at Bray Church
The only church in the parish of Bray used to stand at Builderswell, the area around the Monkey Island crossroads near Water Oakley. It was here in the fourteenth century that the Queen of England once spotted the building whilst out with a hunting party from Windsor Castle. The old church looked very tumble-down and neglected, and the Queen commented to her followers that it might be 'suggested' to the Bishop that the building should be pulled down and replaced by a new church.
It wasn't long before the Bishop of Salisbury was approached on the subject, and two officials were sent to inspect Builderswell Church. They quickly decided that the Queen had a point and arrangements were made for the structure's demolition.
When the rickety old church was no more, workers set about building a new one in beautiful gothic style on the same spot. After only one day the beginnings of the new edifice could be seen well above ground as work quickly progressed. But Satan had decided that now this area of Berkshire had been rid of its Christian centre he did not want another to reappear. So that night he sent a group of his demons to tear down all that had been raised the previous day. In the morning the poor workmen found nothing but a pile of wood and stone. Puzzled though they were, there was nothing they could do but start from scratch once more. At first this was just a nuisance, but when the demons returned night after night the situation became quite impossible. So the church officials were sent for again.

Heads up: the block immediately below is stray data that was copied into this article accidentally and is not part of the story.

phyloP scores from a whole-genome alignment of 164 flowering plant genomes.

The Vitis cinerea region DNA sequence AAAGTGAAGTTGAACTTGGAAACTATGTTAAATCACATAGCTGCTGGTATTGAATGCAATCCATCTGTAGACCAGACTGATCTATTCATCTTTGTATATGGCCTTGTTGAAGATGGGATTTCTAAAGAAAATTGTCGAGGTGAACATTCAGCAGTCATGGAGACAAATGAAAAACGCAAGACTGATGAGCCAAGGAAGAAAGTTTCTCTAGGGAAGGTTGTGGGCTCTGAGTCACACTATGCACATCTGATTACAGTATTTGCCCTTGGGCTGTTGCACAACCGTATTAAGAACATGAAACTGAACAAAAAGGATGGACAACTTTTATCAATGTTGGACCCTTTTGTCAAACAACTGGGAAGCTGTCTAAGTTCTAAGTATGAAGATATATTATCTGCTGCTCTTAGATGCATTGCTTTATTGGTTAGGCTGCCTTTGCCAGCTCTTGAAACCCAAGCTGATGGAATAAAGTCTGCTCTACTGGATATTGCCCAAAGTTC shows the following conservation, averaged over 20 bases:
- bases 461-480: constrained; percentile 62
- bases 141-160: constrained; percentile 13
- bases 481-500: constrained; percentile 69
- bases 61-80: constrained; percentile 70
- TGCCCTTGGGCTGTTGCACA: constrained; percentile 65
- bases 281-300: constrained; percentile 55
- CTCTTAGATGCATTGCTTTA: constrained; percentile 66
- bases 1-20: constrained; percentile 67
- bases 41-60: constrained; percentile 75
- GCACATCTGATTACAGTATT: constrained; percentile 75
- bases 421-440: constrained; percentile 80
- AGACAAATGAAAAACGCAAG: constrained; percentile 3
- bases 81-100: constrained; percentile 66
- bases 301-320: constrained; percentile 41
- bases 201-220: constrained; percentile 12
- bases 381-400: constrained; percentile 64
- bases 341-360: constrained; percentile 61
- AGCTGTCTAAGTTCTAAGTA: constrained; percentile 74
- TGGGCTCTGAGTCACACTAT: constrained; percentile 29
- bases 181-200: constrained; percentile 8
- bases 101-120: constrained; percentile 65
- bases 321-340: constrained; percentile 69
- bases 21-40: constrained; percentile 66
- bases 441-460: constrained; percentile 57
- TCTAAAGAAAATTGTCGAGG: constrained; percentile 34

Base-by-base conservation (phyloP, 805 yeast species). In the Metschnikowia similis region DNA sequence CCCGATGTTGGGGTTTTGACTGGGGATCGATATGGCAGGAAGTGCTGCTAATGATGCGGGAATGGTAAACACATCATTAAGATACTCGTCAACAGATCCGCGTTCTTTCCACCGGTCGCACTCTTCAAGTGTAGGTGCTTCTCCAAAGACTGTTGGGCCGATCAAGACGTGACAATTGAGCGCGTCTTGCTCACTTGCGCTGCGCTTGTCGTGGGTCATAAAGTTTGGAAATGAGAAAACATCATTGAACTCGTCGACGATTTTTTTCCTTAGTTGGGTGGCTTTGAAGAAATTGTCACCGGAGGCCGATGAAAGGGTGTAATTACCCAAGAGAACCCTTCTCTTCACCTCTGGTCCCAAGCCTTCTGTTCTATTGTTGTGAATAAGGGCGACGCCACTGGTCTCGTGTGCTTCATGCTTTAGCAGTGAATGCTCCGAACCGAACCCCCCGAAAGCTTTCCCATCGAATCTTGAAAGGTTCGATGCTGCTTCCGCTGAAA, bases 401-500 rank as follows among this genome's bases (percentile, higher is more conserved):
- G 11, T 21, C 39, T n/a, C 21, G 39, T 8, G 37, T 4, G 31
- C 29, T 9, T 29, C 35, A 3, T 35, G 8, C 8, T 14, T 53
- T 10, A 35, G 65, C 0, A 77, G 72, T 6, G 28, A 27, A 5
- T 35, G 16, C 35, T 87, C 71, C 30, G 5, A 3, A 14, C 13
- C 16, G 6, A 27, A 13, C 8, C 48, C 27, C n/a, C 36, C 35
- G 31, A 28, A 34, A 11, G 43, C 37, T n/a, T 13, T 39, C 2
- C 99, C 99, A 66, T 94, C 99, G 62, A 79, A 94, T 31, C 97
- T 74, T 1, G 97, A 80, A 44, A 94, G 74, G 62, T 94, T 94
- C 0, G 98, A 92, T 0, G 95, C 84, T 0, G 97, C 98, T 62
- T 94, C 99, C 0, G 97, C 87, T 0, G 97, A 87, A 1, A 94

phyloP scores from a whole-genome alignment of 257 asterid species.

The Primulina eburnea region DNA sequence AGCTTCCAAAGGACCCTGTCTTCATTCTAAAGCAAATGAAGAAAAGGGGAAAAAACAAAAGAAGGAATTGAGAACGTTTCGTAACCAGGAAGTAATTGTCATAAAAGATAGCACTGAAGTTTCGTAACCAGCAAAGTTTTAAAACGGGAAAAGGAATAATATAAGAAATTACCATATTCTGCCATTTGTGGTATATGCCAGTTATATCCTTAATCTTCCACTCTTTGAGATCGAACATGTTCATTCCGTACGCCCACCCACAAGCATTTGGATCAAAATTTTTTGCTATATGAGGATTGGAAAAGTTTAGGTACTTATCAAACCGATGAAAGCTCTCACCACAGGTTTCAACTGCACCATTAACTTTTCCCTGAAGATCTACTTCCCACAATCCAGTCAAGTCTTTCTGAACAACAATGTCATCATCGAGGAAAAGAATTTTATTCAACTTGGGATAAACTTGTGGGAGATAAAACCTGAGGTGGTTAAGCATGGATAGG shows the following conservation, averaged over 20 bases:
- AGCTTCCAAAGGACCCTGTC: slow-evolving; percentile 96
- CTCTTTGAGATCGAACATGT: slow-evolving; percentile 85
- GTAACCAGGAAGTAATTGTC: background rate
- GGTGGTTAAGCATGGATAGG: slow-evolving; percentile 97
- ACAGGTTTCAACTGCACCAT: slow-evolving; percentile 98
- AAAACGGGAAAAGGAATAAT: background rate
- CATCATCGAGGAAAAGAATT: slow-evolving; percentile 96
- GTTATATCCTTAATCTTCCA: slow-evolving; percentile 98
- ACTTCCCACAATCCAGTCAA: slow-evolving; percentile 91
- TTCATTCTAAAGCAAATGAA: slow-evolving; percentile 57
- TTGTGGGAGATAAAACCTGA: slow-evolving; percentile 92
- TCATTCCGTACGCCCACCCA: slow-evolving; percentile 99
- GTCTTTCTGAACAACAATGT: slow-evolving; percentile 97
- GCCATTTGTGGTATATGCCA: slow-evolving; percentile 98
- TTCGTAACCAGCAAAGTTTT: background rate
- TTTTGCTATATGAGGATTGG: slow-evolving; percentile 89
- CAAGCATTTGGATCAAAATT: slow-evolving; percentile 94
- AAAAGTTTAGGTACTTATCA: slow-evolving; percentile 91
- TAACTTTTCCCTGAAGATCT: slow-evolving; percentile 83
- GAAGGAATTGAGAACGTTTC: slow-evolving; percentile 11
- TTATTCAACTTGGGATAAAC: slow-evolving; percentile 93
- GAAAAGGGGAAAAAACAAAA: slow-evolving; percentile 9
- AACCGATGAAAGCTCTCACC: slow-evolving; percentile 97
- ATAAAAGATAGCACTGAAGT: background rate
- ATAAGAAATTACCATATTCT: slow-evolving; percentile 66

The officials had come up against such cases before and knew exactly the action to take. The only way to overcome the demons was to move the site of the church to somewhere else in the parish and give prayers to St. Michael who was famed for defeating the Devil. The builders did as they were told and decided on a site for the church by the ford at Bray. However, they were a little too late for there was no longer enough money available for the building to be completed. The Bishop had only allocated a certain amount, and with so much work destroyed the coffers had rapidly emptied.
In desperation the Bishop's representatives called a meeting with the local villagers to discuss the situation. After much deliberation, the people of Bray agreed that they would raise the money to build the church, so long as the diocese would pay for the construction of a chantry chapel.
At last Bray's church was put up without hindrance. The people knew that St. Michael had heard their prayers, so they dedicated it in his honour. Round behind the church the Bishop had the chantry chapel built just as promised; and to remind everyone of the troubles which the Devil had caused them an old Saxon carving of a dog from the church at Builderswell was placed in the wall.
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